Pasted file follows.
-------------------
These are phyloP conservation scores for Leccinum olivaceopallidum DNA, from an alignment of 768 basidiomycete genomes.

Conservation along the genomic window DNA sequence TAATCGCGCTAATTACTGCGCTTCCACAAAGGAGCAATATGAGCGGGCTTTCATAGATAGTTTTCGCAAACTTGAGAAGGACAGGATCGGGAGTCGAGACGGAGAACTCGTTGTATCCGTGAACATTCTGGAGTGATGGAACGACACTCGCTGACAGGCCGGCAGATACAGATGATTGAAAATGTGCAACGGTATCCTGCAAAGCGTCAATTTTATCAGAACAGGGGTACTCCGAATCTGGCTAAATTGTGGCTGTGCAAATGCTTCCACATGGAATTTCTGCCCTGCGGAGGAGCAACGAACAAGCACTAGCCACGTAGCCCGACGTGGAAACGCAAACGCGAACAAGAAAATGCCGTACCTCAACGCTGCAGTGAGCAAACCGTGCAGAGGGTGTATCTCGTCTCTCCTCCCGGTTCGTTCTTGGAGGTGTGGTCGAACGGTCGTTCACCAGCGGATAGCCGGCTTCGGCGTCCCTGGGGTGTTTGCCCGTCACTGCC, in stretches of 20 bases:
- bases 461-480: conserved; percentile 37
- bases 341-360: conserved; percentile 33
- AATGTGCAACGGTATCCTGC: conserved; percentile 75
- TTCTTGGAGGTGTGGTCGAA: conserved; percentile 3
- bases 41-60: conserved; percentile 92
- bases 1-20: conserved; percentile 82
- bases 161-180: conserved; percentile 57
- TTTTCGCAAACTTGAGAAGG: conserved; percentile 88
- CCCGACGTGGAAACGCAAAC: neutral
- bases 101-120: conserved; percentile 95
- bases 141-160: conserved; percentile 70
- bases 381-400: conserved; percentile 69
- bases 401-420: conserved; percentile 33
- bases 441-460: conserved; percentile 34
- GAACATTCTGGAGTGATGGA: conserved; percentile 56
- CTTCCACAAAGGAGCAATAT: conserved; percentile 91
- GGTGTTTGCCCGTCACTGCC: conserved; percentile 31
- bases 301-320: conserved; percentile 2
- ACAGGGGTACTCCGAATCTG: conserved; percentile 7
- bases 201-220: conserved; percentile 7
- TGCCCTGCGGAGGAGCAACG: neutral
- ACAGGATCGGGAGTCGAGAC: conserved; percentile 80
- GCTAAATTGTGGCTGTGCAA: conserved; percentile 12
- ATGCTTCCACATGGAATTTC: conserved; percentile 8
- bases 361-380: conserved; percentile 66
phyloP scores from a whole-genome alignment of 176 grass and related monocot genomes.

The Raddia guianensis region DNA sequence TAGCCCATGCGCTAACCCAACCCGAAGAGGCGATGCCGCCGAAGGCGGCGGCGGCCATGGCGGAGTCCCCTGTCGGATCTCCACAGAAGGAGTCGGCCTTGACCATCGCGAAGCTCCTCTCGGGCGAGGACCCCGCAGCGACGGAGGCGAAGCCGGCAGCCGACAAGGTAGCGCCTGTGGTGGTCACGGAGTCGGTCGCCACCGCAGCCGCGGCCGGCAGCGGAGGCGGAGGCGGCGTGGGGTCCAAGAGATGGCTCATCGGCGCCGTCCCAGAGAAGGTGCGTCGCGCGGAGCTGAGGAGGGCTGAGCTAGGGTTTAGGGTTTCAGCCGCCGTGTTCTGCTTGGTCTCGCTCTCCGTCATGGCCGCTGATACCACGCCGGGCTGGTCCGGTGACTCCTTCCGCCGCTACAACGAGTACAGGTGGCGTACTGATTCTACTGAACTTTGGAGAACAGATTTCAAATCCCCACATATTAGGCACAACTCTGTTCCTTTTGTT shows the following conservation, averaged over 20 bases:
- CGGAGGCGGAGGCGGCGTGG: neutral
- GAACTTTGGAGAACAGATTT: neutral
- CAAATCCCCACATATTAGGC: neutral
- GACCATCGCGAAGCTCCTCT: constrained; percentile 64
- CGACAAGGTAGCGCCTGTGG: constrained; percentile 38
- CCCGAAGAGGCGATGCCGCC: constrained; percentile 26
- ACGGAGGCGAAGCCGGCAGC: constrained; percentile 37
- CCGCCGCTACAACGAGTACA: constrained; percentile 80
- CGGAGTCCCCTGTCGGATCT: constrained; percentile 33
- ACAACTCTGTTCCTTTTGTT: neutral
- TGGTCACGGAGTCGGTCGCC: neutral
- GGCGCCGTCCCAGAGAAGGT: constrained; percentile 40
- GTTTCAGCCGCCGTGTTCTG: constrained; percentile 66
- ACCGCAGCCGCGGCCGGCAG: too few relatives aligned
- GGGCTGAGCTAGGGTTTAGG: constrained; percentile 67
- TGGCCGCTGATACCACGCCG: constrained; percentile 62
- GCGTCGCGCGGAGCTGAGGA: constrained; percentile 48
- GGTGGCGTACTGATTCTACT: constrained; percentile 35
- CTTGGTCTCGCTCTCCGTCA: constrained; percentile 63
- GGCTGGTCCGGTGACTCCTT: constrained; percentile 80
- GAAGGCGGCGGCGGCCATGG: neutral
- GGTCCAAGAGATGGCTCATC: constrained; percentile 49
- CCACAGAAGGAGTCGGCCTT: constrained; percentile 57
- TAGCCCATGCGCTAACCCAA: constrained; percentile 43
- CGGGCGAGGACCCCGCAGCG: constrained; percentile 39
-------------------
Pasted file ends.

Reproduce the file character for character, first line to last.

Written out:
These are phyloP conservation scores for Leccinum olivaceopallidum DNA, from an alignment of 768 basidiomycete genomes.

Conservation along the genomic window DNA sequence TAATCGCGCTAATTACTGCGCTTCCACAAAGGAGCAATATGAGCGGGCTTTCATAGATAGTTTTCGCAAACTTGAGAAGGACAGGATCGGGAGTCGAGACGGAGAACTCGTTGTATCCGTGAACATTCTGGAGTGATGGAACGACACTCGCTGACAGGCCGGCAGATACAGATGATTGAAAATGTGCAACGGTATCCTGCAAAGCGTCAATTTTATCAGAACAGGGGTACTCCGAATCTGGCTAAATTGTGGCTGTGCAAATGCTTCCACATGGAATTTCTGCCCTGCGGAGGAGCAACGAACAAGCACTAGCCACGTAGCCCGACGTGGAAACGCAAACGCGAACAAGAAAATGCCGTACCTCAACGCTGCAGTGAGCAAACCGTGCAGAGGGTGTATCTCGTCTCTCCTCCCGGTTCGTTCTTGGAGGTGTGGTCGAACGGTCGTTCACCAGCGGATAGCCGGCTTCGGCGTCCCTGGGGTGTTTGCCCGTCACTGCC, in stretches of 20 bases:
- bases 461-480: conserved; percentile 37
- bases 341-360: conserved; percentile 33
- AATGTGCAACGGTATCCTGC: conserved; percentile 75
- TTCTTGGAGGTGTGGTCGAA: conserved; percentile 3
- bases 41-60: conserved; percentile 92
- bases 1-20: conserved; percentile 82
- bases 161-180: conserved; percentile 57
- TTTTCGCAAACTTGAGAAGG: conserved; percentile 88
- CCCGACGTGGAAACGCAAAC: neutral
- bases 101-120: conserved; percentile 95
- bases 141-160: conserved; percentile 70
- bases 381-400: conserved; percentile 69
- bases 401-420: conserved; percentile 33
- bases 441-460: conserved; percentile 34
- GAACATTCTGGAGTGATGGA: conserved; percentile 56
- CTTCCACAAAGGAGCAATAT: conserved; percentile 91
- GGTGTTTGCCCGTCACTGCC: conserved; percentile 31
- bases 301-320: conserved; percentile 2
- ACAGGGGTACTCCGAATCTG: conserved; percentile 7
- bases 201-220: conserved; percentile 7
- TGCCCTGCGGAGGAGCAACG: neutral
- ACAGGATCGGGAGTCGAGAC: conserved; percentile 80
- GCTAAATTGTGGCTGTGCAA: conserved; percentile 12
- ATGCTTCCACATGGAATTTC: conserved; percentile 8
- bases 361-380: conserved; percentile 66
phyloP scores from a whole-genome alignment of 176 grass and related monocot genomes.

The Raddia guianensis region DNA sequence TAGCCCATGCGCTAACCCAACCCGAAGAGGCGATGCCGCCGAAGGCGGCGGCGGCCATGGCGGAGTCCCCTGTCGGATCTCCACAGAAGGAGTCGGCCTTGACCATCGCGAAGCTCCTCTCGGGCGAGGACCCCGCAGCGACGGAGGCGAAGCCGGCAGCCGACAAGGTAGCGCCTGTGGTGGTCACGGAGTCGGTCGCCACCGCAGCCGCGGCCGGCAGCGGAGGCGGAGGCGGCGTGGGGTCCAAGAGATGGCTCATCGGCGCCGTCCCAGAGAAGGTGCGTCGCGCGGAGCTGAGGAGGGCTGAGCTAGGGTTTAGGGTTTCAGCCGCCGTGTTCTGCTTGGTCTCGCTCTCCGTCATGGCCGCTGATACCACGCCGGGCTGGTCCGGTGACTCCTTCCGCCGCTACAACGAGTACAGGTGGCGTACTGATTCTACTGAACTTTGGAGAACAGATTTCAAATCCCCACATATTAGGCACAACTCTGTTCCTTTTGTT shows the following conservation, averaged over 20 bases:
- CGGAGGCGGAGGCGGCGTGG: neutral
- GAACTTTGGAGAACAGATTT: neutral
- CAAATCCCCACATATTAGGC: neutral
- GACCATCGCGAAGCTCCTCT: constrained; percentile 64
- CGACAAGGTAGCGCCTGTGG: constrained; percentile 38
- CCCGAAGAGGCGATGCCGCC: constrained; percentile 26
- ACGGAGGCGAAGCCGGCAGC: constrained; percentile 37
- CCGCCGCTACAACGAGTACA: constrained; percentile 80
- CGGAGTCCCCTGTCGGATCT: constrained; percentile 33
- ACAACTCTGTTCCTTTTGTT: neutral
- TGGTCACGGAGTCGGTCGCC: neutral
- GGCGCCGTCCCAGAGAAGGT: constrained; percentile 40
- GTTTCAGCCGCCGTGTTCTG: constrained; percentile 66
- ACCGCAGCCGCGGCCGGCAG: too few relatives aligned
- GGGCTGAGCTAGGGTTTAGG: constrained; percentile 67
- TGGCCGCTGATACCACGCCG: constrained; percentile 62
- GCGTCGCGCGGAGCTGAGGA: constrained; percentile 48
- GGTGGCGTACTGATTCTACT: constrained; percentile 35
- CTTGGTCTCGCTCTCCGTCA: constrained; percentile 63
- GGCTGGTCCGGTGACTCCTT: constrained; percentile 80
- GAAGGCGGCGGCGGCCATGG: neutral
- GGTCCAAGAGATGGCTCATC: constrained; percentile 49
- CCACAGAAGGAGTCGGCCTT: constrained; percentile 57
- TAGCCCATGCGCTAACCCAA: constrained; percentile 43
- CGGGCGAGGACCCCGCAGCG: constrained; percentile 39